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Representational preconditions for understanding other minds in the service of human collaboration and social learning

Final Report Summary - REPCOLLAB (Representational preconditions for understanding other minds in the service of human collaboration and social learning)

What are the origins of our social nature? In our everyday life humans navigate in a complex social word and despite its intricacies, even young children seem to deal with this challenge with an incredible ease. Remarkably, humans can attribute to another person any possible goal or belief they themselves can entertain, starting from the simplest ones, like assuming that two persons accidentally colliding in the morning rush presumably did not notice each other, to more complex ones, such as religious, moral or political beliefs that can be different from one’s own. How do we manage to take into account what other’s see, know or believe in our everyday interactions, and how do young children develop the understanding that people’s behavior is not only guided by the actual events in their environment, but also by their goals, desires and beliefs? The central aim of the REPCOLLAB project was to investigate the basic cognitive mechanisms and the underlying neural processes that allow for successful social interaction and are crucial for the human social mind.
In different series of studies we systematically explored the representational preconditions and the functional structure of the mechanisms dedicated for understanding other minds (Kovacs, 2016). We have found that human infants and adults show a special sensitivity to situations involving different perspectives (Freundlieb et al, 2015, 2017, 2018) or beliefs of other agents regarding the location of the identity of an object in their environment, as suggested by their behavioral responses (e.g. looking time, scanning patterns and searching behavior in infants (Kampis & Kovacs, in subm); reaction times, scanning patterns in adults (Fogd et al, in prep), and neurophysiological indices (Kampis et al, 2015, 2016). Our results indicate that while infants seem to display powerful abilities for tracking other agents’ representations in false belief and pretend play situations, the ability to bind a belief to the respective agent (Kovacs et al in subm), and to rely on it in communicative situations seems to show a specific developmental pattern (Mascaro & Kovacs, in rev). Additionally, while infants can proficiently preform online or prospective belief tracking, and disambiguate a person’s communicative intent accordingly, their post hoc or retrospective belief computation abilities seem to be limited by factors related to episodic memory (Kiraly et al, 2018).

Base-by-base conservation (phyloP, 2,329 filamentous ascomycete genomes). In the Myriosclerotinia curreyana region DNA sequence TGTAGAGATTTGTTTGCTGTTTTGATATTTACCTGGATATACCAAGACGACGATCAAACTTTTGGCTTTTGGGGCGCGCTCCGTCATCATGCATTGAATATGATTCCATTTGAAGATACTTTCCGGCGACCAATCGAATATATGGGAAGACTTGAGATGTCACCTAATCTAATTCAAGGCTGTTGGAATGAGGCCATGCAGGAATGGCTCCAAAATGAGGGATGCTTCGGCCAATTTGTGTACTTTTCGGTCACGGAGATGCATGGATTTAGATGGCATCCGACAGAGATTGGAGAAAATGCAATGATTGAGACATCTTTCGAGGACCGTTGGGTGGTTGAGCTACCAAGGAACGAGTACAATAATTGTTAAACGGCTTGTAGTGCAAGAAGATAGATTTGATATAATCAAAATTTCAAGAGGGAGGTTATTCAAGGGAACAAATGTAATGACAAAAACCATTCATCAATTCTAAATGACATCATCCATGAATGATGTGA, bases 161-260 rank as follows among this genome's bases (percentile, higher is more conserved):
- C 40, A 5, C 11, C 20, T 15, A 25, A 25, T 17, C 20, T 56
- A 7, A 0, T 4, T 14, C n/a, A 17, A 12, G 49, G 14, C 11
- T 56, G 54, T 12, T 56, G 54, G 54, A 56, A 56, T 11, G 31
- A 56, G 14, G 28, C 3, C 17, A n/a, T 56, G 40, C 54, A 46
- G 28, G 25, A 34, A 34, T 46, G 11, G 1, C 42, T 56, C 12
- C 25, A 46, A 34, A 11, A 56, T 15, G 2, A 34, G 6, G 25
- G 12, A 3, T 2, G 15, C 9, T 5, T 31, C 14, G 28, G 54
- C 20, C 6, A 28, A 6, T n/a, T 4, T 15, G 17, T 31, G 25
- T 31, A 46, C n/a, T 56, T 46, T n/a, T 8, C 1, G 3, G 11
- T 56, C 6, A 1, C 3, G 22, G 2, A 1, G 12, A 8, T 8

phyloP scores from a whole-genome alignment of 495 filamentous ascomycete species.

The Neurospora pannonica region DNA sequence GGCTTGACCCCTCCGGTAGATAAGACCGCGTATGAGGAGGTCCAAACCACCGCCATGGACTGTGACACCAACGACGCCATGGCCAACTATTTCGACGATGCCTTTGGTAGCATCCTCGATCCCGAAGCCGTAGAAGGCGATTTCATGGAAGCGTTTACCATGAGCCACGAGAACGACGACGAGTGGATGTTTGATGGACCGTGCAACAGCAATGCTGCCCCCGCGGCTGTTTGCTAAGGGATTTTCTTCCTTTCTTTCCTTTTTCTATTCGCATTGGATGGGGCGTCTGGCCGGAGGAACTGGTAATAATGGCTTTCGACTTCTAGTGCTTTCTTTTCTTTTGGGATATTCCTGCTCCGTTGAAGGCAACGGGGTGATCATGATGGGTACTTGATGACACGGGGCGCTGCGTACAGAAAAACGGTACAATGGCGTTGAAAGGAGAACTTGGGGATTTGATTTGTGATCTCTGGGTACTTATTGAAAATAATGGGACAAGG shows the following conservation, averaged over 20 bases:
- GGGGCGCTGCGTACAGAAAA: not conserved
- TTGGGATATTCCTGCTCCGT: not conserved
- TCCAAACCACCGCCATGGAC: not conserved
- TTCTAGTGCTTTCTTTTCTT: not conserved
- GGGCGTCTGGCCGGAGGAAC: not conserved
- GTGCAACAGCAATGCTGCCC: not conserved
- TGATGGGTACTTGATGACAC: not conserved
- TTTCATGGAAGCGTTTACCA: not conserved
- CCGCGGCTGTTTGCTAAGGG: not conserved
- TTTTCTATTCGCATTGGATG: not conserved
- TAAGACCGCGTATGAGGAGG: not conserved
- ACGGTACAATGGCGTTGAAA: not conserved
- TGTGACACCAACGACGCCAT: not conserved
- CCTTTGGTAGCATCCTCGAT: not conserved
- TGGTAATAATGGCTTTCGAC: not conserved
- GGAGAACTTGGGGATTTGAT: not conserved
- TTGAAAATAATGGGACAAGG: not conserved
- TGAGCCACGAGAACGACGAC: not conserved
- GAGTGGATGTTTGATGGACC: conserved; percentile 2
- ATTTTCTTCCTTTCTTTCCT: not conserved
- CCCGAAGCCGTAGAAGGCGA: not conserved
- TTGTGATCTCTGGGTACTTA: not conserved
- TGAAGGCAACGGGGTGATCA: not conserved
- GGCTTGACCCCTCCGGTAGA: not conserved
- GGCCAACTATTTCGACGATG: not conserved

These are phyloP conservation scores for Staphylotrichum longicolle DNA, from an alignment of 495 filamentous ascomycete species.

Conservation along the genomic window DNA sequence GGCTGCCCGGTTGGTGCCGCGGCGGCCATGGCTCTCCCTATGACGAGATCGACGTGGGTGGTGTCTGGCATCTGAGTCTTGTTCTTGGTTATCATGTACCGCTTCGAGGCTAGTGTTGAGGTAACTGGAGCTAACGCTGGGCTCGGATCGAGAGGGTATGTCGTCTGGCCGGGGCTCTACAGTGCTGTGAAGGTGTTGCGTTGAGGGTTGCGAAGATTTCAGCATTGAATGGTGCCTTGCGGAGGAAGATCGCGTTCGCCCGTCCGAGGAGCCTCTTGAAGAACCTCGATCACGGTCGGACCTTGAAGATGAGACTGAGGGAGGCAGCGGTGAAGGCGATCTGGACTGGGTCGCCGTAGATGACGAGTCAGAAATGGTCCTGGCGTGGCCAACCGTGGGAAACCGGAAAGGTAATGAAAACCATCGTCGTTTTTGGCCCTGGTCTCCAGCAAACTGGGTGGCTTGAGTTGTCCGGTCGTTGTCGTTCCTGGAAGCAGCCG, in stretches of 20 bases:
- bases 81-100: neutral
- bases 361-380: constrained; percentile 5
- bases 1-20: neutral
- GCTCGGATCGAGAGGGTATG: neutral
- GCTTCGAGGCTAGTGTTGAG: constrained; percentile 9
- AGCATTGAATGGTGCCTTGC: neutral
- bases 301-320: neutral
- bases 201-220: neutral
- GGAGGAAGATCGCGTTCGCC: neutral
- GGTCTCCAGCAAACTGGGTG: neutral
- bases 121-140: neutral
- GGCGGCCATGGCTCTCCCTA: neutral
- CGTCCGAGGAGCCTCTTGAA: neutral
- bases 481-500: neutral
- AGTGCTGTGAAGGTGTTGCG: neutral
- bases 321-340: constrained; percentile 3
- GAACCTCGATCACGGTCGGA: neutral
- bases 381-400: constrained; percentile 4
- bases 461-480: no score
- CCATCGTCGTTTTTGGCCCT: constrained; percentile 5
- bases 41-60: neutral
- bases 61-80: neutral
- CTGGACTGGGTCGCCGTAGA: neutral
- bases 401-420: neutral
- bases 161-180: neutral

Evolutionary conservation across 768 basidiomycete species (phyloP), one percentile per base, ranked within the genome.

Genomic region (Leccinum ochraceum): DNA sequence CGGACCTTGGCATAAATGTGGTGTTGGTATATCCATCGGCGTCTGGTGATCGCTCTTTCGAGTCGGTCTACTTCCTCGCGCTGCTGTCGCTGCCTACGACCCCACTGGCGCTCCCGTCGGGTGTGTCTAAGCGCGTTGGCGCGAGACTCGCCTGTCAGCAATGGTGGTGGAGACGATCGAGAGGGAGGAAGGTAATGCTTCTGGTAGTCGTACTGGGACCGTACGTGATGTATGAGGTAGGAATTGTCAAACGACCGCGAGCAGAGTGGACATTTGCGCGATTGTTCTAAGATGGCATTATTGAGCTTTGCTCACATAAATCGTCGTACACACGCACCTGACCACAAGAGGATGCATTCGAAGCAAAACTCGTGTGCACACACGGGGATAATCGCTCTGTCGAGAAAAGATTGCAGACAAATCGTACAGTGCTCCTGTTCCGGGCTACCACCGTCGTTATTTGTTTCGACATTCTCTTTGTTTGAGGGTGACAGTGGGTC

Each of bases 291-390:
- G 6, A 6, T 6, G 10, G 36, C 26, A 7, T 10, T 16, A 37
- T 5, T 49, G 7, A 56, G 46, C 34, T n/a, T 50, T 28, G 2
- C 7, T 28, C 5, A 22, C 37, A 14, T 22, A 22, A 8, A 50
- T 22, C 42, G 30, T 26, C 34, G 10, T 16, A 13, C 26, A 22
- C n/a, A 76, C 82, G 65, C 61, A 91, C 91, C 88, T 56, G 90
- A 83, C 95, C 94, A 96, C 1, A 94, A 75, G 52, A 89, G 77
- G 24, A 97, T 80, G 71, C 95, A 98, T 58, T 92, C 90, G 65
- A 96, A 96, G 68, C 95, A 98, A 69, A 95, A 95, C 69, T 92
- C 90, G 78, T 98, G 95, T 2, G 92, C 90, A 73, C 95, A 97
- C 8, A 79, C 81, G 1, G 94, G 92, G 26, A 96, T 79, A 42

Furthermore, we have found that spontaneous belief tracking in adults might be more efficient for beliefs about the presence, than the absence of objects, and it relies on the same brain networks that are also recruited for explicit deliberations regarding another person’s mental states (Kovacs et al, 2014). Young children seem to be able to deal proficiently with abstract representations in first person reasoning (such as representing absence, negating presence), and the roots of such ability seem to be present also in nonhuman animals (Szabo et al, in subm), however, third person reasoning involving such representations might be a uniquely human ability that is triggered by social environment also possibly enriching first person representations.
Our results together suggest that we should abandon an “all or none” view on how humans attribute mental states to other people, and instead investigate its possible component mechanisms and the underlying cognitive architecture. Research targeting questions along these lines advances our understanding regarding the nature of the basic cognitive and brain mechanism that allow humans from early infancy onwards to learn about and from others, predict their behavior and to successfully communicate and collaborate with each other.